MITCHELL:  The man from Scranton.

HARWOOD:  It‘s interesting, though, because the reporter he made those comments to, Karen Tumulty of “Time” magazine, concluded that he was talking about Evan Bayh, or somebody else that we‘re not talking about.  I agree with Andrea.  All the buzz that I‘m hearing points me toward thinking it‘s Joe Biden.  But there are so many flares.  The dogs that are barking are usually phony dogs.  I got an e-mail from a member of Congress...

MATTHEWS:  Phony dog?  There‘s a new concept!


HARWOOD:  I got an e-mail last night from a very prominent member of Congress, who said, Wow, I‘m so surprised.  I thought it was going to be Bayh or Biden.  Kaine really shocks me.  He‘d gotten one of these bogus e-mails and believed it because the cone of silence has been so effective, people are convinced...


MATTHEWS:  What are the bogus e-mails saying?

HARWOOD:  They‘re saying it‘s Tim Kaine.


MITCHELL:  Oh, there was another one that said that it was Hillary Clinton this morning.  Everyone went crazy over that.

MATTHEWS:  We‘re all wondering what the king is thinking tonight.  Here‘s what he‘s saying, Obama today about his VP selection, which he‘s apparently already made.


QUESTION:  Have you made up your mind?


SEN. BARACK OBAMA (D-IL), PRESIDENTIAL CANDIDATE:  You are not going to get anything out of me on the vice presidential.  Nothing!  Nothing!

QUESTION:  You made up your mind.  We‘re just wondering if that‘s what you told her.

OBAMA:  I did say that I‘ve made the selection, and that‘s all you‘re going to get.


MATTHEWS:  Talk about an all-American general store.  What is that, Jimmy Stewart‘s father‘s store?  What kind of place is that he was just in?

HARWOOD:  I don‘t think Jimmy Stewart wore those baby blue ties, though, do you?

MATTHEWS:  No, maybe not.  But I thought that was a very wholesome background to be fending questions.

MITCHELL:  (INAUDIBLE) at a farmers‘ market, then he went to a NASCAR car construction factory.  I mean, he has been playing the blue collar game in the last 48 hours.

MATTHEWS:  Well, let‘s talk about Joe Biden, since he seems to be top

of the picking listing here.  It seems to me that he does have that.  He‘s

Catholic.  He went to—he didn‘t go to Ivy League schools.  He went to

regular schools.  He went to Syracuse law, right?  He went—did he go to

where‘d he go undergrad?  Delaware—University of Delaware, state university.  So he went to a private Catholic school for high school.  He‘s a churchgoer.  He‘s a good family guy.  He gets home every night, all these 30-some years as a senator to his two boys who survived that terrible car tragedy that he lost his wife and daughter in.

MITCHELL:  He‘s got a son in the National Guard who in the attorney general of the United States who is leaving for Iraq.  He‘s being deployed.


MITCHELL:  Yes, and he‘s going to Iraq.  He‘s doing his service.  I mean, the personal narrative of this guy, who was elected to the Senate as the youngest guy elected to the Senate, and then before he is sworn in, his wife is killed in a car crash that severely injures the two boys and kills their infant daughter.  And then he is sworn in to the United States Senate in the hospital room with his boys.  I mean, you know, the personal drama and the trauma and the fact that he has gone home every single night all these years...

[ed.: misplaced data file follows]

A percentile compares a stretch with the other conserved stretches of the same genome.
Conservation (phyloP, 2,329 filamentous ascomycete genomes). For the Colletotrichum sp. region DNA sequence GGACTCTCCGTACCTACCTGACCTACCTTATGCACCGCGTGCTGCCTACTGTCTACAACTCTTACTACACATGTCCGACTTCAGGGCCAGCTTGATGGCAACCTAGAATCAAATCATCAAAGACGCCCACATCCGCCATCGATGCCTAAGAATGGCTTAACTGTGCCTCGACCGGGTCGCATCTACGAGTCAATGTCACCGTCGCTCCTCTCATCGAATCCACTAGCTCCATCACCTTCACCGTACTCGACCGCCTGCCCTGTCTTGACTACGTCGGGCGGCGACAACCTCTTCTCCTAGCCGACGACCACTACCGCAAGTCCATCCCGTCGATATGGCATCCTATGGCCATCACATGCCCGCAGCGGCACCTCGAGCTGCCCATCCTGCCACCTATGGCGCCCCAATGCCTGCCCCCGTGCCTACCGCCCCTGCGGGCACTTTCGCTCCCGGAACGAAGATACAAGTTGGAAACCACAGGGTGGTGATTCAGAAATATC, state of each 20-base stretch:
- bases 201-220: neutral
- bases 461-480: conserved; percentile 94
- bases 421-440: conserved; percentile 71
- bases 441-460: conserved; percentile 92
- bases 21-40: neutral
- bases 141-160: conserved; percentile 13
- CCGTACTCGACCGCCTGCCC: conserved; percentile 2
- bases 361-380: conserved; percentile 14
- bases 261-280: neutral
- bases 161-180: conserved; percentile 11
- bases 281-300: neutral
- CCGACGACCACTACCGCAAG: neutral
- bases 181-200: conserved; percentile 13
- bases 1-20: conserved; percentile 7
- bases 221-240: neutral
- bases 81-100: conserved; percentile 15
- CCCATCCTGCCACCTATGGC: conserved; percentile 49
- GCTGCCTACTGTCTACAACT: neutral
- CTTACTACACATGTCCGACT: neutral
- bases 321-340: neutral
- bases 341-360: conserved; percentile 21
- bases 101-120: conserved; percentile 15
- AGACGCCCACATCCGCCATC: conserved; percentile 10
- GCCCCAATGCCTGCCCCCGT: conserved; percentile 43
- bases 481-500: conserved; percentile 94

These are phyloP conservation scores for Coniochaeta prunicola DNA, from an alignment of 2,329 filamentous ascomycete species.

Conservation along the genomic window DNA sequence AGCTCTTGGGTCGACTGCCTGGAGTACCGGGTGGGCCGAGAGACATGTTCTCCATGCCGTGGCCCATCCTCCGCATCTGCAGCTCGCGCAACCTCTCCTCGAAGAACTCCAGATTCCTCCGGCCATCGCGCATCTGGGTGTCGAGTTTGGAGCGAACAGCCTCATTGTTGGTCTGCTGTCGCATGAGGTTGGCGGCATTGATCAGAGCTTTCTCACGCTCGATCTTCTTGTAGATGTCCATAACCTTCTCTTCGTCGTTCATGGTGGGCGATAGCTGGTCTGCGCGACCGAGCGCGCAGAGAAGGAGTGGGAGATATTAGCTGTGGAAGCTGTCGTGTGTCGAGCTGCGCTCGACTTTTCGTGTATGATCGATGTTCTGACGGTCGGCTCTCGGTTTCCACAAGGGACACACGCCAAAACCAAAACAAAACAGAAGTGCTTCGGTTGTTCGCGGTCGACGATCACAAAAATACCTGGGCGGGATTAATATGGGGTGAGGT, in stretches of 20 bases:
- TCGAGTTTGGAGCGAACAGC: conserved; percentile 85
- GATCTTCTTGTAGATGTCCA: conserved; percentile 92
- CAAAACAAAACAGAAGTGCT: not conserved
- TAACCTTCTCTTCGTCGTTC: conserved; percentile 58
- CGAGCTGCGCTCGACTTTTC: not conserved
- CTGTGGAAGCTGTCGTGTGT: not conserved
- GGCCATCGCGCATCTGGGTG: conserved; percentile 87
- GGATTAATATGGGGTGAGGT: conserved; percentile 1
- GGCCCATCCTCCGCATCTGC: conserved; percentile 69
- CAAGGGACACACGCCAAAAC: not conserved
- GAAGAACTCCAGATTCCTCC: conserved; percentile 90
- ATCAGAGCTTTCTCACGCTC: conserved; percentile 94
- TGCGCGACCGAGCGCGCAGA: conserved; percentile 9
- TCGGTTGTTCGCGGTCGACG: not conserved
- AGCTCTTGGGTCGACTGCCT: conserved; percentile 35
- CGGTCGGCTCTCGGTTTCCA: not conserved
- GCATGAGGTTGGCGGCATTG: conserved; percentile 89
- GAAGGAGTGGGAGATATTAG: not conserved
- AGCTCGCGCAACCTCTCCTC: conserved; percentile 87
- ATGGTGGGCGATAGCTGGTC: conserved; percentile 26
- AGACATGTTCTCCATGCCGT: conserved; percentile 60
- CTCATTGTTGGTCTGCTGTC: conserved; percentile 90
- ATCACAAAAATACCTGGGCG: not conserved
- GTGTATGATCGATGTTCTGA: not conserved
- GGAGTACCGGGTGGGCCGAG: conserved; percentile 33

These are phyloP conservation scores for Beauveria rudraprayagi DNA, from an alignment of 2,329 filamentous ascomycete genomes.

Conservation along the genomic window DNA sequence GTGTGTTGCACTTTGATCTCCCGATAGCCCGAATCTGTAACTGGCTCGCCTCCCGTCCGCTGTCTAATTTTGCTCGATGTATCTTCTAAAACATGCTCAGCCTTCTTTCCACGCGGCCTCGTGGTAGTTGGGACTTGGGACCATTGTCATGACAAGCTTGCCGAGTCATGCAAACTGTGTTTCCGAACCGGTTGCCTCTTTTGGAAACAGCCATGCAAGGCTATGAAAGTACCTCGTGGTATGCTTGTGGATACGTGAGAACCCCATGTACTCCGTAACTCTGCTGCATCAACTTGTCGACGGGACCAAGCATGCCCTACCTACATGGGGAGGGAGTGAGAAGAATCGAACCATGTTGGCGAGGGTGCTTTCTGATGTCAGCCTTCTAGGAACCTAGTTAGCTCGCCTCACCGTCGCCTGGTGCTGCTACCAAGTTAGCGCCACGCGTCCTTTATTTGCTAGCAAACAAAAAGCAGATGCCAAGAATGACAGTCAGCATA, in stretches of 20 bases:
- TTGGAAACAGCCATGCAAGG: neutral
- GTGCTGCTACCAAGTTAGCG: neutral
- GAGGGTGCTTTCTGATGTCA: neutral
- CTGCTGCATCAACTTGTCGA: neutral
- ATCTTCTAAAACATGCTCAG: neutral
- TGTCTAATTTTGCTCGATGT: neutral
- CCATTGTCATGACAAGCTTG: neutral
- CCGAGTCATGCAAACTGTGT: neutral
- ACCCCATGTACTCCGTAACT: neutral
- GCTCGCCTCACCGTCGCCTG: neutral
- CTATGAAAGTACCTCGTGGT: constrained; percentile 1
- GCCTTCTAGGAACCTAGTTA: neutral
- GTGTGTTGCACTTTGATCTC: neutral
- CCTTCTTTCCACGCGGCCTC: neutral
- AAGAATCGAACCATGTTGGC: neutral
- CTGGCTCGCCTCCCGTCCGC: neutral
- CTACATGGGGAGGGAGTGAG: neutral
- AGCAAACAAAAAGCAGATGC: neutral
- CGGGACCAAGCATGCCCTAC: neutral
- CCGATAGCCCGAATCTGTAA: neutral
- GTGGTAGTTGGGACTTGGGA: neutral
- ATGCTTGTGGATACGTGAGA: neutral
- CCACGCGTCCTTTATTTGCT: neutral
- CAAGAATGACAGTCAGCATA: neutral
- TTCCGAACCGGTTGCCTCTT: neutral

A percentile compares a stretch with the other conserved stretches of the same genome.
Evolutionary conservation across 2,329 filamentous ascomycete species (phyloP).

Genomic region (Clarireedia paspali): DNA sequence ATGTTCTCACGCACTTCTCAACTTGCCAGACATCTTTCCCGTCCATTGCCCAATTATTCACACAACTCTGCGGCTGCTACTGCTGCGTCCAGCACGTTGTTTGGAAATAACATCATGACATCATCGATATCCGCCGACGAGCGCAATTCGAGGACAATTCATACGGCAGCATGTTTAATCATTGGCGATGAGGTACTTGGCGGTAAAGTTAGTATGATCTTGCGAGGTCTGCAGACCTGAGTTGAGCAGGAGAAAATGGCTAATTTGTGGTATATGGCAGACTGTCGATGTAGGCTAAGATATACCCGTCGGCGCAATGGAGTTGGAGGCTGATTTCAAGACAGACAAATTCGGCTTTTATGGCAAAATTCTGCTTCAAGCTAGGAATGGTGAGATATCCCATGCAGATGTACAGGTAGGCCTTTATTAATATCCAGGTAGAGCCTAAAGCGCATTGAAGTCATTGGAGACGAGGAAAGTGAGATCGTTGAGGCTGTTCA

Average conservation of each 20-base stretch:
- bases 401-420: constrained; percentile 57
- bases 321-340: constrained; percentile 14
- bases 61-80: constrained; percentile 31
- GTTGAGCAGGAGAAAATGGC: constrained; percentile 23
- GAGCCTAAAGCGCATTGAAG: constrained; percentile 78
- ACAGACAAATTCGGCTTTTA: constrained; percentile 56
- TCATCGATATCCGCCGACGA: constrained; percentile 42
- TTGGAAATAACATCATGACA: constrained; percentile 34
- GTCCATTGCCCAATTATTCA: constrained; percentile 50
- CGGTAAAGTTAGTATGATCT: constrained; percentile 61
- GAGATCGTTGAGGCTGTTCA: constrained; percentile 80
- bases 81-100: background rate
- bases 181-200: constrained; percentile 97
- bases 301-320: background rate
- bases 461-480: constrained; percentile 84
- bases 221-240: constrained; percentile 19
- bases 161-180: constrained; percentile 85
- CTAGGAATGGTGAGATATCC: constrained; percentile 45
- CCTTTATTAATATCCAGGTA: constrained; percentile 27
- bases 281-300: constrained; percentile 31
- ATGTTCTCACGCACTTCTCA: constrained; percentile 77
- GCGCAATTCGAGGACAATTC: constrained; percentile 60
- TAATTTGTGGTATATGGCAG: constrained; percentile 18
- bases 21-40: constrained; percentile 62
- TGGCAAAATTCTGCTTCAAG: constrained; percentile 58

MATTHEWS:  Are you channeling Barbara Walters right now?  This is

really good!  I mean, seriously!  You‘re getting a really good bio here of

this guy.  I‘m not teasing you.  It seems to me there‘s some other factoid

I read his book last week.  I mean, if I‘m doing my homework, I got to read the guy‘s entire biography, which he wrote.

MITCHELL:  And you do your homework.

MATTHEWS:  And I did the whole thing.  And what jumped out at me is not a lot of stuff we know about, where he quoted Neil Kinnock and did that wrong—he got in big trouble for that.  But here‘s a guy in the 1960s who said, I was not a ‘60s radical.  I wore a sports jacket during the ‘60s, as he put it.  But here‘s a guy in the neighborhood who had the job of being a lifeguard, a white guy at an all-black swimming pool as his summer job.

Now, people today, young kids today, will say, So what?  But if your my generation or older, you say, That‘s an interesting experience for a young guy, to be in that kind of entirely African-American environment for a whole summer.  And there were fisticuffs.  There were knife threats.  It was a tough neighborhood, in some regard.  There were kids there that he had fights with or threats from, a real American experience for this guy.  And I was taken with it personally.

HARWOOD:  No question about it.  And there‘s a reason why in 1988, when he first ran for president, he was seen as the hot young candidate, somebody who, because of the personal narrative that you guys were talking about, had the potential to be a sensational candidate.  Now, he flamed out over Neil Kinnock, over the...


HARWOOD:  ... law school...

MATTHEWS:  Remind us of that Neil Kinnock story because it will be in paragraph eight, I think, if he gets this thing.

HARWOOD:  Well, he had a very prominent politician in the United Kingdom who was coming up and talking about how he‘s the first member of his family to go to college.  His biography had some similarities to Joe Biden‘s.  And Joe Biden had seen this speech and his advisers had seen the speech, and Joe Biden had a riff in his own stump speech in ‘88 which was very close to this.  A tape of that was leaked by the...

MATTHEWS:  John Sasso.

HARWOOD:  ... by the Michael Dukakis campaign, John Sasso, to both “The New York Times” and “The Des Moines Register,” and it became a big whodunnit mystery because, initially, they denied it.  And the newspapers didn‘t disclose who leaked it.  And Joe Biden‘s campaign eventually unraveled after that point.